In the AA-style making of amends she embarks upon this episode, Richard’s insistence that magic isn’t really an addiction aside, Julia takes some advice from a fellow magician named Kiera trapped in a vegetative state. Kiera’s made her mind into a fairly comfortable long-term home, and as the two of them chat on a perfectly mid-autumn park bench, she tells Julia — gently, rejected woman to rejected woman — to move on from Brakebills. Which is fitting, because that’s what The Magicians seems to be doing, with “The Writing Room” making a drastic break from the series’ previously established norm.
The episode takes place almost entirely off-campus, when Quentin’s search for the lost Fillory manuscript leads him and Alice straight to Penny. Who leads, in turn, to Christopher Plover’s home in England, where Jane and Martin Chatwin have stashed a key between world in the shape in the button. Which leads, finally, to Eliot, who’s miserable, bored, and just so happens to have a door to his and Margo’s favorite London pub, The Ball and Sack. All four rendezvous for a caper at the Plover house, now operated as a museum/tourist attraction. And to make the whole thing even more Scoobylike, the house turns out to be haunted.
“The Writing Room” feels like a deliberate pivot away from the louche lifestyles of Brakebills’ faux-jaded student body and toward the wilder, scarier terrain of Fillory. It’s a better venue for The Magicians’ theme of adulthood colliding headfirst with childhood fantasy; after all, even when it’s filled with student deaths and petty betrayals, Brakebills still feels exciting, privileged, and above all, regulated. But Fillory? Fillory has no-one pulling the strings, or at least not anyone friendly. And the difference between Fillory on the page and Fillory in real life is starting to look far more drastic than the gap between Brakebills and Hogwarts.
Over the past few weeks, Quentin’s been struggling to reconcile the fantasy world of his childhood with the violent, almost malevolent place he’s seen glimpses of in his time at Brakebills. At Plover’s house, this version of Fillory — the version that gave rise to the Beast — starts to make sense, beginning with its ostensible creator. If Fillory is real, of course, Plover isn’t a stunningly imaginative children’s writer at all, just a glorified stenographer of the stories the Chatwin kids brought back from their travels. But that’s not the half of it.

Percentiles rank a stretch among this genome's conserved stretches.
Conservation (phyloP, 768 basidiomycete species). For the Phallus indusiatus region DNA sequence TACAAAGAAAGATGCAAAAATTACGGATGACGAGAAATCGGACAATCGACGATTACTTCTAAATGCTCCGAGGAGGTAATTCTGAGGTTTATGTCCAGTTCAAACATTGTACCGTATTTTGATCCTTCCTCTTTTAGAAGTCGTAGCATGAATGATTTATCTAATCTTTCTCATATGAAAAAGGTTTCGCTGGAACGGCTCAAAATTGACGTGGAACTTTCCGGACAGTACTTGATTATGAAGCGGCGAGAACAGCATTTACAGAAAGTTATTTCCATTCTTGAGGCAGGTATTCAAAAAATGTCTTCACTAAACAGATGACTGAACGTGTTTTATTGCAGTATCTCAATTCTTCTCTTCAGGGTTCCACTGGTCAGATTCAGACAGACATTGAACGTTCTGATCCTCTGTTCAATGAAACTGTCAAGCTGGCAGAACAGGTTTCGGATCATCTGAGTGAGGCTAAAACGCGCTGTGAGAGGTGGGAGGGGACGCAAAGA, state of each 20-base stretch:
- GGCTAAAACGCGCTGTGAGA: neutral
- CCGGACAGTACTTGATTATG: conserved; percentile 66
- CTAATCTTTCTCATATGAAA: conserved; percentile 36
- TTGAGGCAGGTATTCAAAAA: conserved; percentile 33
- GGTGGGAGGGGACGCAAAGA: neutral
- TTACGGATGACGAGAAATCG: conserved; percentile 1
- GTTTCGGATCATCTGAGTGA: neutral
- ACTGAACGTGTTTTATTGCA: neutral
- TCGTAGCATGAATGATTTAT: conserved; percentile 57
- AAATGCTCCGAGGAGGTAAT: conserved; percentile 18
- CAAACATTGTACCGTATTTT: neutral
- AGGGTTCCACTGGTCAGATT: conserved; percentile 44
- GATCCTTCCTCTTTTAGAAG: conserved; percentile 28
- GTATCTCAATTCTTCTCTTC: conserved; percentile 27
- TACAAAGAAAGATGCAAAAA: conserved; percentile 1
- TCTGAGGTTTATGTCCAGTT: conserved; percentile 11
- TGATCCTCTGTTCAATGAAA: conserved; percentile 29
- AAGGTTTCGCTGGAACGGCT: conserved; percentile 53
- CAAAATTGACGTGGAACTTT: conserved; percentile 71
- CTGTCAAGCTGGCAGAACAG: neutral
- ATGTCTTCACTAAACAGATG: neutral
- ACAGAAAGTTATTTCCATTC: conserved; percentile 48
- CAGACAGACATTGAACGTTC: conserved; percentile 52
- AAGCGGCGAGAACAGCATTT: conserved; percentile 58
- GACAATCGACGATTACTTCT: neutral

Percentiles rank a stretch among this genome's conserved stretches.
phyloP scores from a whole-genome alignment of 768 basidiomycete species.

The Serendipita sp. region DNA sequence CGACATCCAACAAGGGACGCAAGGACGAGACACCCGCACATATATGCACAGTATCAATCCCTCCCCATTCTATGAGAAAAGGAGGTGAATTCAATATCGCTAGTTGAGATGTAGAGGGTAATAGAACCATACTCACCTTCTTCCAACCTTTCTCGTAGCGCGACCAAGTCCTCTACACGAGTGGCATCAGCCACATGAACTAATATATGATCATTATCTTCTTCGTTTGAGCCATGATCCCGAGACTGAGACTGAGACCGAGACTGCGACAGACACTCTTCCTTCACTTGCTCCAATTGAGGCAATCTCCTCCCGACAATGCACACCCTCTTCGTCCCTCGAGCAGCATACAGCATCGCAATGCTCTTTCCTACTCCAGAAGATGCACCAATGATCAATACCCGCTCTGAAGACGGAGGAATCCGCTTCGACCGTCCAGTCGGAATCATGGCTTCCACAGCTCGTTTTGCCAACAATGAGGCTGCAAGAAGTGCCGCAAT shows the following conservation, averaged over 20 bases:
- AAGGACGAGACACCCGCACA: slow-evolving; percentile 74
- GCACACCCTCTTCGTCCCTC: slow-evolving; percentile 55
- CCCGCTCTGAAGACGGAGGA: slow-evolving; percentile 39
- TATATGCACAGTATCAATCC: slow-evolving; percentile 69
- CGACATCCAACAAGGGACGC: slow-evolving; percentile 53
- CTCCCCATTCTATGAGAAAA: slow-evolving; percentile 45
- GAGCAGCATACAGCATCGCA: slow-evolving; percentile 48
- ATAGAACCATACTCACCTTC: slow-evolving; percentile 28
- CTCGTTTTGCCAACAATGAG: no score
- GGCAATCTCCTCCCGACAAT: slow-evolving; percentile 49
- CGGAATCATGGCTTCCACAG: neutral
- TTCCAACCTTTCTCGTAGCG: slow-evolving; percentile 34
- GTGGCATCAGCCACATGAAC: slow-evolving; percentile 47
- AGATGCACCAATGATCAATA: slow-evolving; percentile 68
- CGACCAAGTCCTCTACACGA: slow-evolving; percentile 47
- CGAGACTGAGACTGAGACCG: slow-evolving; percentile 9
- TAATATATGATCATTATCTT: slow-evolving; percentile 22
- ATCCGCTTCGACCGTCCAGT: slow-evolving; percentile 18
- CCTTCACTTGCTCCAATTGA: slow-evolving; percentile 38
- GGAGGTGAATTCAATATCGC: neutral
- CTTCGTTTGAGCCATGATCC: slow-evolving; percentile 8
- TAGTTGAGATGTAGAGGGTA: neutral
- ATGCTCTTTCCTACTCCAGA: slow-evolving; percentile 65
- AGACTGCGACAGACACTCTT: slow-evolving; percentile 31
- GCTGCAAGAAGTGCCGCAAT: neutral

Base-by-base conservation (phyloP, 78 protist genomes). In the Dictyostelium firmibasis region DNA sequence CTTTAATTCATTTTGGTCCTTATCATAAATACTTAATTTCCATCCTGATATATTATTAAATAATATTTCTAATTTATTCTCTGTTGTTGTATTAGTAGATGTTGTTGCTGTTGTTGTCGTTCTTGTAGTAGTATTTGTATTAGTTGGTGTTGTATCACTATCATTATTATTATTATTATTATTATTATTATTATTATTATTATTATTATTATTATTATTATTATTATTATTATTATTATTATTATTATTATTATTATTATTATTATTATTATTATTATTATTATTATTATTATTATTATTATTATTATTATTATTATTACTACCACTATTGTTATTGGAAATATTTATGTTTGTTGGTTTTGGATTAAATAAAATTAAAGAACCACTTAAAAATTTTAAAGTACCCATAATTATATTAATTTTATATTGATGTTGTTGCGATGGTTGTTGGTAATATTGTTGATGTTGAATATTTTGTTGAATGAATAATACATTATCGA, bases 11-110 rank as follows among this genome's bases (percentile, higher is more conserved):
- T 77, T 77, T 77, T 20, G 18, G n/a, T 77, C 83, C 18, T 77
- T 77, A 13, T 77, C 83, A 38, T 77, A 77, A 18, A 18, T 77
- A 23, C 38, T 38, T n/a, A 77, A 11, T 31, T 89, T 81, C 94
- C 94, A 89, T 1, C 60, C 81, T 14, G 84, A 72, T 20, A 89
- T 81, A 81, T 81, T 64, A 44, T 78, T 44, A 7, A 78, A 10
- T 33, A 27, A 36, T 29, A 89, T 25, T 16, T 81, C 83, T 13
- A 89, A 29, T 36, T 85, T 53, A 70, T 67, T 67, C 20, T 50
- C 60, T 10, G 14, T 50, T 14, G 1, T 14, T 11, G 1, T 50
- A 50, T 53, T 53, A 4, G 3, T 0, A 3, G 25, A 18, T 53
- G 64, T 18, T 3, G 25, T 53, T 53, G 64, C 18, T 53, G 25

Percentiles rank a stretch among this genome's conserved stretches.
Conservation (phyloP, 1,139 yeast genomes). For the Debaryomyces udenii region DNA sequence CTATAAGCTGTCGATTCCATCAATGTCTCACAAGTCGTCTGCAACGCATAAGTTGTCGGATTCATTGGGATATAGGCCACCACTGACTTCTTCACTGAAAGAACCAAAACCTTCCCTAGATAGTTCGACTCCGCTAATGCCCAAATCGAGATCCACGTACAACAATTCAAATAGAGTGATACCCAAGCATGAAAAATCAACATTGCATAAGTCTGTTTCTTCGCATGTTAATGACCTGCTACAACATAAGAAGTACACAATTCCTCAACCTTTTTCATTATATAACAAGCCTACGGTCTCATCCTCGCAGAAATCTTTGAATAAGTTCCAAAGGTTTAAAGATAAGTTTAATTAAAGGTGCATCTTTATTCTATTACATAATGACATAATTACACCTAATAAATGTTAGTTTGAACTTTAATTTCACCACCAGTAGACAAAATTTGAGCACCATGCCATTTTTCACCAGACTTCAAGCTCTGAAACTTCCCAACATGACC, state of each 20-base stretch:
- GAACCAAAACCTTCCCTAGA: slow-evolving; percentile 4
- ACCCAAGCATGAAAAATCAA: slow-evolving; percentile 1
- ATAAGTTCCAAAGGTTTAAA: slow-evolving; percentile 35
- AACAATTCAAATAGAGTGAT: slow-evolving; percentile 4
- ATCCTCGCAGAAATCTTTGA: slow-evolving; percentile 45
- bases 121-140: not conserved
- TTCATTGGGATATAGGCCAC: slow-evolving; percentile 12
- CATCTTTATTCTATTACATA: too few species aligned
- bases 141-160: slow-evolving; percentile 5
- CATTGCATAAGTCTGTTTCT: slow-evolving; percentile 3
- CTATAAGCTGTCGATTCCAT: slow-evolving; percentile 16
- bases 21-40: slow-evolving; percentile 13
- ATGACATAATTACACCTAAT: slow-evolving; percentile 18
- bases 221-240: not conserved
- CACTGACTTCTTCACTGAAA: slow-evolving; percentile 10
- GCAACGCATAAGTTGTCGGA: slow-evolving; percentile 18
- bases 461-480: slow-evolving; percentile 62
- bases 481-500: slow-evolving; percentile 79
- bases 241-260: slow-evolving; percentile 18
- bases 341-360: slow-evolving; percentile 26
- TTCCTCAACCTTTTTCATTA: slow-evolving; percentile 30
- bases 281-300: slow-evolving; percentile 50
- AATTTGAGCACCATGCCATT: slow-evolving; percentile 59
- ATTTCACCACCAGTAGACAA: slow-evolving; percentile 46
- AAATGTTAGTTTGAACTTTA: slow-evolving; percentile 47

The ghosts of Plover, his sister Prudence, and even the Chatwins still haunt the Plover home, and through the time slips (or more charmingly, “ghost movies”) their spirits create, the Brakebills crew see the horrors the Chatwins had to endure. Prudence, it turns out, was physically abusive, drugging the children and trapping them in her “quiet place” to keep her brother free of distractions in his work, a process Eliot and Alice, unfortunately, have to witness firsthand. But Penny and Quentin witness something even more horrifying. Fillory, at least in part, was indeed a magical place for the Chatwins to escape to. But Plover was also someone they needed to escape from, particularly Martin. No wonder he was so devastated to be gradually excluded from Fillory’s invitations, and no wonder he was so desperate for Jane to find him a loophole in the form of a magical key.
That key turns out to be in Prudence’s awful Quiet Place, and the group escapes Plover’s house mostly unscathed. (If only they could say the same of that poor tour guide.) The adventure still uncovers some nasty fault lines between our heroes, particularly idealist Alice, who once again doesn’t know when to accept when the dead are beyond help, and a deeply scarred Eliot, who finally lets his aggression out (good!), but directs it at exactly the wrong target (bad!). Intra-group resentments will probably have to wait a while for a proper hashing out, though, because the second they get back to Brakebills, Penny touches the button and is promptly teleported into another dimension.
Julia’s story line, obviously, is much quieter this week. Her conversation with Kiera actually feels productive, largely because Kiera is exactly like her: just swap out MIT for Yale and you’d have an identical story of a smart woman who powered her way through rejection. Sandbergian bon mots about never lettin’ the patriarchy tell you “no” aside, it feels like a genuine breakthrough for a character whose arc thus far has bordered on the sadistic. Even Kiera’s euthanasia of sorts is gentle; she and Julia simply eat ice cream as the borders of Kiera’s mind-park slowly fade to black. It’s a neat inverse, as it was intended to be, of Quentin’s awful time in a mental institution of his mind’s own making (which also comes up in Quentin’s subplot, when he explains his depression and history of hospitalization to Alice). “The Writing Room” feels like a turning point for The Magicians, away from an obsessive focus on Brakebills — or in Julia’s case, rejection from Brakebills — and toward something bigger.